Photo: Marko Ercegovic
Who have you been able to help with your prosthesis so far?
I made the first working prototype of a mechanical arm to defend my dissertation. The first person, apart from me, to use a prosthesis was Hrvoje Kovač. He had to have his arm amputated due to an aggressive type of cancer. Unfortunately, Hrvoje passed away last year.
After I was admitted to the Cybathlon in Switzerland, I had to find my pilot. Then I met Krunoslav Mihić, who Maja Tomašević, a physiotherapist at the Clinical Institute for Rehabilitation and Orthopaedic Aids in Zagreb, put me in touch with. Kruno had lost his arm in an accident at the factory where he worked.
We had a little over a year until the competition and a lot of work. Then I made a 3D scan of his hand and started working on a prototype for the competition.
Two years ago I met little Dominik Nestić, who lost both hands in the accident. I made a prototype of the prosthesis for Dominik, but through interaction with him, I realised that the version at that time had too many problems.
As a result, I decided to completely redesign the prosthesis, and that’s how the Maker Hand became what it is today. Therefore, Dominik is most responsible for the current design and functionality of the Maker Hand prosthesis.
Take a look at how Dominik Nestić is using and benefiting from his Maker Hands in everyday life:
How did you decide to sign up for the Cybathlon?
While I was working on my dissertation, I discovered that the Cybathlon 2016, an international competition organized every four years by the renowned faculty of ETH Zurich, was held in a stadium in Switzerland. There, all the major prosthetic companies and research teams from universities around the world compete to demonstrate and prove the superiority of their prostheses.
At that time, I set myself a goal. I decided to compete in the next Cybathlon, scheduled for 2020, and win with my prosthesis, which will then be made by volunteers around the world for anyone who needs it.
What did the polygon that the participants had to go through look like, what had to be presented and how fast?
The Cybathlon competition itself consists of 6 tasks for which the competitor has only eight minutes. The first task is a kitchen activity such as opening a can, a jar, cutting a loaf of bread, etc. The second task is dressing, undressing and tying of the shoes. The third task is fine motor skills, the fourth is a home Improvement task like turning a light bulb, cutting paper with scissors and hammering a nail into a tree with a hammer.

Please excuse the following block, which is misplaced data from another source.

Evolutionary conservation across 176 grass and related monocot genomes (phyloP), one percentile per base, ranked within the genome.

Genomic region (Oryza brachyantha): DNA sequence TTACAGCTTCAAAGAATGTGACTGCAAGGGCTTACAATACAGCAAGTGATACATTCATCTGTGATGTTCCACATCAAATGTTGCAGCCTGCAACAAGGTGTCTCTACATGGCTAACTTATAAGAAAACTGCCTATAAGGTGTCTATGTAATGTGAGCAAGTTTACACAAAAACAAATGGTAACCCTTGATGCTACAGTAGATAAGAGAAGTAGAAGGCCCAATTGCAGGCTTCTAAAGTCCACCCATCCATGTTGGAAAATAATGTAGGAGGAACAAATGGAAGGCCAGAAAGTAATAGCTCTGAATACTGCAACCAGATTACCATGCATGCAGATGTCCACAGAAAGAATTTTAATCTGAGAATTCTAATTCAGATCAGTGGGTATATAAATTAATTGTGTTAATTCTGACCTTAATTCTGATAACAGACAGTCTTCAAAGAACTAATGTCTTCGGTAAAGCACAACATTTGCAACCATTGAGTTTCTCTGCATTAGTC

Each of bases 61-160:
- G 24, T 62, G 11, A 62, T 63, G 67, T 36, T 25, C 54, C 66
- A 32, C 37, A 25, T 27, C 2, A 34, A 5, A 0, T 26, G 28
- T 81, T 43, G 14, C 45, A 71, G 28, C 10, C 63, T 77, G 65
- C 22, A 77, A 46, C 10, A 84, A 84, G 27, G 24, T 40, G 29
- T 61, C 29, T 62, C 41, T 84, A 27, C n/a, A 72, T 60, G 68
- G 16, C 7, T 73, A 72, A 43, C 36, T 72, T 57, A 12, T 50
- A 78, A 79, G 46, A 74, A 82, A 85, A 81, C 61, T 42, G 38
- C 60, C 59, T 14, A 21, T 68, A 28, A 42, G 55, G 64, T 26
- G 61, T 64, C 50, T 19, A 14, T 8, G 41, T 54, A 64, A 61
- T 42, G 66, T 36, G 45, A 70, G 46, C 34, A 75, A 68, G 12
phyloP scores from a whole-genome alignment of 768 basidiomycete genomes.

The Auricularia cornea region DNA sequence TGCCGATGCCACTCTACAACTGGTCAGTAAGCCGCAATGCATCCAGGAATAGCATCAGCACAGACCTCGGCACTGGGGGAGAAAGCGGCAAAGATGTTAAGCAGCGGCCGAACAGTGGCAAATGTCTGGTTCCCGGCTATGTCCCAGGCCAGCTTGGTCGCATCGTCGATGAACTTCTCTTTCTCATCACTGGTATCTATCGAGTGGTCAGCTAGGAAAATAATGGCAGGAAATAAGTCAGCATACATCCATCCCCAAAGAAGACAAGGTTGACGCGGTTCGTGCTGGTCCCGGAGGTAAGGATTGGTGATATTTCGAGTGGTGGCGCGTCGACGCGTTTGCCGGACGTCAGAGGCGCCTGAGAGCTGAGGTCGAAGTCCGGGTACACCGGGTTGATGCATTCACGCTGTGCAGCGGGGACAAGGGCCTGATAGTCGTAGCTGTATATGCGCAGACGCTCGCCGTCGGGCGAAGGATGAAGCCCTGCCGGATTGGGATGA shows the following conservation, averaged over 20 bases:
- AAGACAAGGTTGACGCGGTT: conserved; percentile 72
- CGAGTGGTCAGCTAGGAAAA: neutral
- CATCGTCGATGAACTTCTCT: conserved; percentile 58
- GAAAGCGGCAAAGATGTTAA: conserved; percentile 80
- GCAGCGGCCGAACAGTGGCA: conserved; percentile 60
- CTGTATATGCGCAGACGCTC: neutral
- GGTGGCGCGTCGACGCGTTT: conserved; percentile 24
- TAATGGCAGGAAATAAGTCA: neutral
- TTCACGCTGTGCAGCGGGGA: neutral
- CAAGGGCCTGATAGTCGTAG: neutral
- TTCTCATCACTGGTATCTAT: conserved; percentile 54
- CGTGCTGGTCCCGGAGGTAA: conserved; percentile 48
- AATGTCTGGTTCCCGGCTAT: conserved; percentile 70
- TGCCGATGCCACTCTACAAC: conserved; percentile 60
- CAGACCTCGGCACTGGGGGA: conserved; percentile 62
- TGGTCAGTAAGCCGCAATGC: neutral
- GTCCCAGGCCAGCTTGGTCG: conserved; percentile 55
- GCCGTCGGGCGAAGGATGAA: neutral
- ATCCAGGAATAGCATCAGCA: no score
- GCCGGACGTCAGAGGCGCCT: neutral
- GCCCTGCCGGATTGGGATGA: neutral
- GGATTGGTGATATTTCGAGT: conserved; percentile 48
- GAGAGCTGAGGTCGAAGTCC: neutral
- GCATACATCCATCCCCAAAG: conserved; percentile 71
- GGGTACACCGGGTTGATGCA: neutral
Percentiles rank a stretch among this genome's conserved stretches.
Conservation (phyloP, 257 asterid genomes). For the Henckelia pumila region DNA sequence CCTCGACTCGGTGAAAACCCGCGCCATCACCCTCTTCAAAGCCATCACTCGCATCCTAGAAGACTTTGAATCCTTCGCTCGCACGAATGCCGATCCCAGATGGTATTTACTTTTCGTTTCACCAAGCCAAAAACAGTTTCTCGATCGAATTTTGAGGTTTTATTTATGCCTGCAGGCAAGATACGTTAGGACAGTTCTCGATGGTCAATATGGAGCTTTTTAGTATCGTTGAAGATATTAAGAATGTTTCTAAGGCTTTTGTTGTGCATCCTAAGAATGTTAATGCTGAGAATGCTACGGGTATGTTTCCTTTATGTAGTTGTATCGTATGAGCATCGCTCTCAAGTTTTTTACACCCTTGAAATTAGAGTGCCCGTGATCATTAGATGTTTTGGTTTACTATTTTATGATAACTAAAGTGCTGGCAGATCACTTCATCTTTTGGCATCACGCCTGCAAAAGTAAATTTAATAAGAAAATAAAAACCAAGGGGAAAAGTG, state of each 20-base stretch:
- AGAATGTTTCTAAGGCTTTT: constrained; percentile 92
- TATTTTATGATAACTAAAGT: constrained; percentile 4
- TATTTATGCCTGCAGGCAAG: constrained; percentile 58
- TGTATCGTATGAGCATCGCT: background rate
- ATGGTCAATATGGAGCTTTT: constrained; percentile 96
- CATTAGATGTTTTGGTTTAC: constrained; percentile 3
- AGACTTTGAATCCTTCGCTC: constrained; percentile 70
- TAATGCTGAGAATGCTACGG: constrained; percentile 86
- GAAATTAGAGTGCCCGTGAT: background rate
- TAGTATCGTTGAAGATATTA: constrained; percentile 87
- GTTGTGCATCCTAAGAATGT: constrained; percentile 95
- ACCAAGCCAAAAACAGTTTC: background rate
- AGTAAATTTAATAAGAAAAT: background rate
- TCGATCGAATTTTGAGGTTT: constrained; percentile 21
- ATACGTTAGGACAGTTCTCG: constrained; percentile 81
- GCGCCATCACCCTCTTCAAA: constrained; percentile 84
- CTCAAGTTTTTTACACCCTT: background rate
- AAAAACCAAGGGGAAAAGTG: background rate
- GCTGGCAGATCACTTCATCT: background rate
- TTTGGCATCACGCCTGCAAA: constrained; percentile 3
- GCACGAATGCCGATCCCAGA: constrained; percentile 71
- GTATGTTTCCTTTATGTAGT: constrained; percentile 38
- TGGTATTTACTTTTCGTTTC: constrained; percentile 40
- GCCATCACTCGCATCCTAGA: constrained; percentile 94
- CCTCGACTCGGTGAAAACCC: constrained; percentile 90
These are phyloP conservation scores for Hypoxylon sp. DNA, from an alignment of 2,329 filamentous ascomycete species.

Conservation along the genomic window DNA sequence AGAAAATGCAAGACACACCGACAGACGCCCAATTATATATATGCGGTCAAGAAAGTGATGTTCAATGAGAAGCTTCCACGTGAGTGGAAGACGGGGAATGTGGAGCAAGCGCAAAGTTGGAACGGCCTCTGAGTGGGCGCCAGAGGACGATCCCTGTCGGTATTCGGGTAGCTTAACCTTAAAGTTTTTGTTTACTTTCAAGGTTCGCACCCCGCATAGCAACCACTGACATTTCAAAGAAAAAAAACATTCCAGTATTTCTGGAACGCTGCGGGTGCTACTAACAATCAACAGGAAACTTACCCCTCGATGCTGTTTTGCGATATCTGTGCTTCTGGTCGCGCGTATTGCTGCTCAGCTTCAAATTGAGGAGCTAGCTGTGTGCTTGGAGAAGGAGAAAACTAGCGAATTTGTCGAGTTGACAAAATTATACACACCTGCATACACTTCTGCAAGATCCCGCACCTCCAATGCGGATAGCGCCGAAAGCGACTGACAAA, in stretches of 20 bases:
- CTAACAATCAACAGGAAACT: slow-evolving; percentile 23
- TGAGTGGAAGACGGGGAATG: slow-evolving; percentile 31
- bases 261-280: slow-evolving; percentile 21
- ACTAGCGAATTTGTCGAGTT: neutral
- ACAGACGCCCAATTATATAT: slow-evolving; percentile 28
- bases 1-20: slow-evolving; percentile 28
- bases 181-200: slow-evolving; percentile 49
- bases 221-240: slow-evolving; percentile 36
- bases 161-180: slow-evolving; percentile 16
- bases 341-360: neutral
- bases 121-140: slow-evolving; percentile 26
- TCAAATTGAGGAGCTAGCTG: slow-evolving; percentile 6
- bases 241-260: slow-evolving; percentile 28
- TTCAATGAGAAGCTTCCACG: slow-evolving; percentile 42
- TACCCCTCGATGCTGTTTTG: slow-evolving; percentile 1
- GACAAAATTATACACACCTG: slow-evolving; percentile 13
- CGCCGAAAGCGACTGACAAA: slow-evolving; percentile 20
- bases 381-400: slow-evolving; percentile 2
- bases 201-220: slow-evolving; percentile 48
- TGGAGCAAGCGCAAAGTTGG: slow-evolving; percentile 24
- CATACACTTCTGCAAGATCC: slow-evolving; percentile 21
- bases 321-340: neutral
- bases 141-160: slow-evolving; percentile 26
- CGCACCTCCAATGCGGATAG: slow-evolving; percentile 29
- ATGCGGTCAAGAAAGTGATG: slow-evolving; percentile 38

The fifth task is a test of sensory perception through a prosthesis, where the participant has to feel the shape and material of the object hidden in the box. The last task is to assemble a pyramid from plastic cups. Only three teams managed to solve all the tasks in the given time, and we were one minute faster than the second-placed Italian team!
CYBATHLON 2020 Global Edition – ARM Finals:
How and for how long did you prepare for the competition?
Just when Kruno and I were planning to start training for the competition, the European lockdown started, so we couldn’t meet for a long time. I was living in the Netherlands, where I was studying, and Kruno was living in Nova Gradiška, Croatia. In the end, we only managed to train 40 hours for the competition, while some other participants have been using their prostheses for years.
How important is the recognition you received, and what does it mean for your further work?
More important than the recognition for me is that my prosthetics really help those who need them. But I would be dishonest if I didn’t say that I am proud because, by winning the Cybathlon, I proved that a high-quality, functional and useful prosthesis can be made for only a few hundred kuna!
You are also developing an online platform – can you explain its purpose and how it works?
I am currently working with wonderful people from FIVE, to whom I am immensely grateful for all the help so far. We are working on a global online platform where we teach volunteers who make 3D models how to make prosthetics through instructional videos and connect them with people who need prosthetics.
From the beginning, the prosthesis was designed to be made as cheaply as possible. So the materials for a prosthesis cost a few hundred kuna, and the prosthesis can be made in two days.
Do you think that in the future all types of prosthetics could become completely free for all users?
Definitely, I think it is unacceptable that in the twenty-first century people all over the world do not have access to the most modern prosthetics just for financial reasons.
What are your plans for the future? Do you plan to develop leg prostheses in addition to arm prostheses?
Yes, my goal is to develop prosthetic legs, and I hope one day to form a team of researchers to develop a whole range of prostheses and orthoses that volunteers could make using 3D printing and other widely available methods for people who need them.